Back with a fairly late review of last year’s excellent record “False Highs, True Lows” by the French black metal band Plebeian Grandstand. False Highs, True Lows is one of the great metal albums of 2016. This raging cacophony of violent negativity is almost too much to take in on one listen, and certainly demands repeated, careful listens with an open mind. The core of this French band’s sound draws on the legacy of their country’s vibrant black metal scene, but despite its concise runtime, the band also explore a surprisingly diverse range of musical textures and forms from raw, harsh noise and thundering beats to drone metal. In the hands of Plebeian Grandstand, guitars are turned into contorted, terrifying instruments; the chaotic, dissonant chords and riffs turn order into chaos and then both are lost to the swirling madness at the heart of this record. This extreme sensibility is compounded by the frenetic blastbeats and unpredictable fills, as well as the unhinged vocal-work of Adrien Broué.
The album was clearly thoughtfully conceived from start to finish, such that while the core of the album is comprised of the more straightforward black metal songs such as the aggressive “Low Empire”, the menacing “Tributes and Oblivion”, dirge-like “Oculi Lac” and mind-bending “Eros Culture”, these are also complemented by more experimental pieces. The brief opener “Mal du siècle” (French: Evil of the century) sets the album’s consistently dark tone, while the harsh noise, rumbling bass, and jarring feedback of interlude “Mineral Tears” neatly sets up the droning weight of “Oculi Lac”. And on “Tame the Shapes”, the band construct an imposing wall of dissonant, reverb-heavy drone metal, drenched in noise and feedback, which reaches its crescendo at the end. The album ends with “Eros Culture”, perhaps my favourite song on the album, a passionate, twisted animal of a track, which concludes with a single incredibly eerie, dissonant riff played over the relentless blastbeats, growing louder and noisier until the track comes to an abrupt close.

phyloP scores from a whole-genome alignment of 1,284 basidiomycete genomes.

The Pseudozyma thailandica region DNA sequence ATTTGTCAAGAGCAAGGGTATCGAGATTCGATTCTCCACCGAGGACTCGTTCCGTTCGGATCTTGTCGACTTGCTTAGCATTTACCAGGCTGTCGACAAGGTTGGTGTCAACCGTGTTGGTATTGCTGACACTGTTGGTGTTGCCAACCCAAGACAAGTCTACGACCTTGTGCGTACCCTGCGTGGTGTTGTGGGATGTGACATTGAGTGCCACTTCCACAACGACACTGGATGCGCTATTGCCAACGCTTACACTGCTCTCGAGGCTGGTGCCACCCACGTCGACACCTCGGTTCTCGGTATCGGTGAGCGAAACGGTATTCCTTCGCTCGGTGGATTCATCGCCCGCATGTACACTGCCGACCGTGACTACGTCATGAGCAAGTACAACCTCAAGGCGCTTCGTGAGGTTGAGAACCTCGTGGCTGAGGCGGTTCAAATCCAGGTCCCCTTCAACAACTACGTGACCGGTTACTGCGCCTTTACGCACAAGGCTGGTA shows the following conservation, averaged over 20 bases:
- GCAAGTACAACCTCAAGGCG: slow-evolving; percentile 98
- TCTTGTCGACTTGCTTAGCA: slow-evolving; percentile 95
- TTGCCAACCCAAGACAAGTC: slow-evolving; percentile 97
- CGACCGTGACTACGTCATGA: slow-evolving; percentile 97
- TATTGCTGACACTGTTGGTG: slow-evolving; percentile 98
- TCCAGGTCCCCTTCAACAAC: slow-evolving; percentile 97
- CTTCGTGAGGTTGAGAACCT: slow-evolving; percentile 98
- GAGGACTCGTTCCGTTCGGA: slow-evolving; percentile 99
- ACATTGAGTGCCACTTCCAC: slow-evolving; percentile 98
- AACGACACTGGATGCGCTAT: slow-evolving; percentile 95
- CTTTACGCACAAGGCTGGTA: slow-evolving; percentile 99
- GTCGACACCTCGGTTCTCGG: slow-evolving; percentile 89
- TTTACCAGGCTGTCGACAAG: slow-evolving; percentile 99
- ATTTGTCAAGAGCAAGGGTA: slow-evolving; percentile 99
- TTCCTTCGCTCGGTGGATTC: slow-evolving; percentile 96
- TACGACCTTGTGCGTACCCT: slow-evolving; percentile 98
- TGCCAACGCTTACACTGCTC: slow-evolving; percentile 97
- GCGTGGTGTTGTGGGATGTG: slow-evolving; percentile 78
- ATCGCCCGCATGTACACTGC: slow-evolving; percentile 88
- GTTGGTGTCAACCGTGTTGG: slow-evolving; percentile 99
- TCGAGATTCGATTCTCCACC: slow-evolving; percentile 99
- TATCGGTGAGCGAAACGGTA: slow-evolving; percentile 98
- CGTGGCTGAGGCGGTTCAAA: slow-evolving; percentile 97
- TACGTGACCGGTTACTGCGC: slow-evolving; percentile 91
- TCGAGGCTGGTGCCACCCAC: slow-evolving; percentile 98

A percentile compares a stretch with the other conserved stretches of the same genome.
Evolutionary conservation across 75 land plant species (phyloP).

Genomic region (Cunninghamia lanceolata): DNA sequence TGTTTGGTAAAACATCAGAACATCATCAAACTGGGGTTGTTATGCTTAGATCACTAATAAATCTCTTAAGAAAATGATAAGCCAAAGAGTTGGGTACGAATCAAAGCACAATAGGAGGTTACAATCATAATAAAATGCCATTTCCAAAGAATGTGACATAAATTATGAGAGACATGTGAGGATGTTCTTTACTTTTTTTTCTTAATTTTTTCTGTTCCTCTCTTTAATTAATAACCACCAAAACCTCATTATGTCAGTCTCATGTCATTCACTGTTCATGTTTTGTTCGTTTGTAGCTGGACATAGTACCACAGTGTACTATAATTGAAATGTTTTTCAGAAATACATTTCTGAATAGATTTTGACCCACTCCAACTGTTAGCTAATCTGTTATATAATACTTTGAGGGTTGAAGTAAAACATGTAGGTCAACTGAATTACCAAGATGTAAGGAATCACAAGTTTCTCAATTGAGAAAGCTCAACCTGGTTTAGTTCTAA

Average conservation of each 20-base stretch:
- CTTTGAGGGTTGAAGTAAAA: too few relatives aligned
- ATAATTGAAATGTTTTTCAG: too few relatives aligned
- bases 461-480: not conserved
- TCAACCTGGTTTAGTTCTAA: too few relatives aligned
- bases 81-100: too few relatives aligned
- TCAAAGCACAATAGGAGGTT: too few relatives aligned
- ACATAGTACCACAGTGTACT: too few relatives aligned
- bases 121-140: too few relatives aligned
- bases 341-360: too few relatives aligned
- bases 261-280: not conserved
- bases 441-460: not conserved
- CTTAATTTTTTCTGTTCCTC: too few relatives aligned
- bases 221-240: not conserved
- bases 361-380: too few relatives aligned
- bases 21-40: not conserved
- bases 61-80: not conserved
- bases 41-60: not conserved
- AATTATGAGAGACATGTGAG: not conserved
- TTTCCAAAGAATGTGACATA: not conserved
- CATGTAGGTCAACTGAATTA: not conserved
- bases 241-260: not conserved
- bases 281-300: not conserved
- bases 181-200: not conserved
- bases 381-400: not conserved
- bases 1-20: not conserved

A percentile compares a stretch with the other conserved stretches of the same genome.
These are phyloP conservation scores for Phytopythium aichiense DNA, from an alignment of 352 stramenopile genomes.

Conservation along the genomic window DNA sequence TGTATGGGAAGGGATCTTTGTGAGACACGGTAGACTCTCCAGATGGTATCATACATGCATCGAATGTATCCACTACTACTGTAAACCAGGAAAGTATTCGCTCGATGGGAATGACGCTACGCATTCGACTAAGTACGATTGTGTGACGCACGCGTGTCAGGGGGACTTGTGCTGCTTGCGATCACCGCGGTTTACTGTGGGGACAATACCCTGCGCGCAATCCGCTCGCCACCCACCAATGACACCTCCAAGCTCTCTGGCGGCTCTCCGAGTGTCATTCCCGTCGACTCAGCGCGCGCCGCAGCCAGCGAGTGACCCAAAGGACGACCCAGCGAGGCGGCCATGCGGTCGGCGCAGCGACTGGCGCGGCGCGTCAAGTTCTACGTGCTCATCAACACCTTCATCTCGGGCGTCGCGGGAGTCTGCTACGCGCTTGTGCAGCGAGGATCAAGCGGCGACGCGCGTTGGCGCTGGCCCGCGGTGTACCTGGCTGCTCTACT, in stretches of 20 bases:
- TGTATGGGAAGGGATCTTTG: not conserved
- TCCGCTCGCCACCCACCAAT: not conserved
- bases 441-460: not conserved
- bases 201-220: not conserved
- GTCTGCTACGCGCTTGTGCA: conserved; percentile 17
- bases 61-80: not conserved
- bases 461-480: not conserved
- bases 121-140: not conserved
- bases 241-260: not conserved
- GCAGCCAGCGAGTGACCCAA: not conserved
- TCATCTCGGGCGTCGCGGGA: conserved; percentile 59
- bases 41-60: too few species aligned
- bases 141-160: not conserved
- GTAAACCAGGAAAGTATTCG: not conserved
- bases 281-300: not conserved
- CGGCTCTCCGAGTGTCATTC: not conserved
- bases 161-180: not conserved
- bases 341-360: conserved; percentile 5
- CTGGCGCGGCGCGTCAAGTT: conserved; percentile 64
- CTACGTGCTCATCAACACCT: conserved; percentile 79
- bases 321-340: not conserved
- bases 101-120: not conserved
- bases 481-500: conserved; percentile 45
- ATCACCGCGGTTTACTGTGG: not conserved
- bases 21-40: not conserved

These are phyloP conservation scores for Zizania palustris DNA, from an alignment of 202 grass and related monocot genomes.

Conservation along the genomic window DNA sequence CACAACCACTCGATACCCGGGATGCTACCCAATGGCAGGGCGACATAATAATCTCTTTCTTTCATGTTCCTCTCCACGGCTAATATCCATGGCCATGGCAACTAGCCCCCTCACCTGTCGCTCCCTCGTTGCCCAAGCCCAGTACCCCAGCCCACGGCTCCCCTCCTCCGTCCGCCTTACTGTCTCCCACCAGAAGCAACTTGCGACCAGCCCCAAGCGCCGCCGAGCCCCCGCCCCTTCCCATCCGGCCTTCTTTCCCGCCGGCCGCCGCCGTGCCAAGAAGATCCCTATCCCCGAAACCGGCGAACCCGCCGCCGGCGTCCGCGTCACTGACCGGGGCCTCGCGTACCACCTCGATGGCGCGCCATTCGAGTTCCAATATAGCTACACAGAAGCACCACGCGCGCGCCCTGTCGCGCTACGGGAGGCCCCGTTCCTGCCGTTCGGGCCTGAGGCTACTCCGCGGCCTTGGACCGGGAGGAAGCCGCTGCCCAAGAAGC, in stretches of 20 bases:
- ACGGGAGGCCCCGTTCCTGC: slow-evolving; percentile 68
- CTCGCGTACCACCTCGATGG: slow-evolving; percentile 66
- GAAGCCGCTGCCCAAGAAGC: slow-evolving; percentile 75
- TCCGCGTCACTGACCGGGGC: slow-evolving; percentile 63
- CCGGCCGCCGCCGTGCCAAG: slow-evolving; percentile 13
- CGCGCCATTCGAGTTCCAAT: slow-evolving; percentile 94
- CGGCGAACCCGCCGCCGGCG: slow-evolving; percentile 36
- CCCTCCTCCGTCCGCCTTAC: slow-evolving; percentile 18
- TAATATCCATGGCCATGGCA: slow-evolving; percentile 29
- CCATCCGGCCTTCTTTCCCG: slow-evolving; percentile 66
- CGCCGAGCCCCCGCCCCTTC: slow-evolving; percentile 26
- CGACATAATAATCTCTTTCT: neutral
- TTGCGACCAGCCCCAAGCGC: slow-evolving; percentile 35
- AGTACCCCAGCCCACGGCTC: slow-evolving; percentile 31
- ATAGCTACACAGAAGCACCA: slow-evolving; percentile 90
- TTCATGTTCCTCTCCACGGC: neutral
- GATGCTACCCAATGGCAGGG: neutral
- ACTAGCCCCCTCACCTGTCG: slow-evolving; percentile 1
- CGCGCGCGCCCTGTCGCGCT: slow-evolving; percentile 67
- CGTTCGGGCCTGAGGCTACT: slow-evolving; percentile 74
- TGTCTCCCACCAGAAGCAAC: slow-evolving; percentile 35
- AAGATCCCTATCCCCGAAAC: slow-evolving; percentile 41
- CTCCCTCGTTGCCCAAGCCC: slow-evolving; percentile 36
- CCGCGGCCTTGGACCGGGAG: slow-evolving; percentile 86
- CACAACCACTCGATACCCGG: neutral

“False Highs, True Lows” is one of the most aggressively negative, nightmarish records you’ll ever have the pleasure of hearing. It embeds itself in your head and stays there, inflicting its malicious energies on the listener long after they have put the album aside. And yet there is something beautiful and fascinating about the complexity and thoughtfulness of this record, that inspires a kind of morbid fascination. Repeated listens expose new, darker depths to one of 2016’s finest metal albums.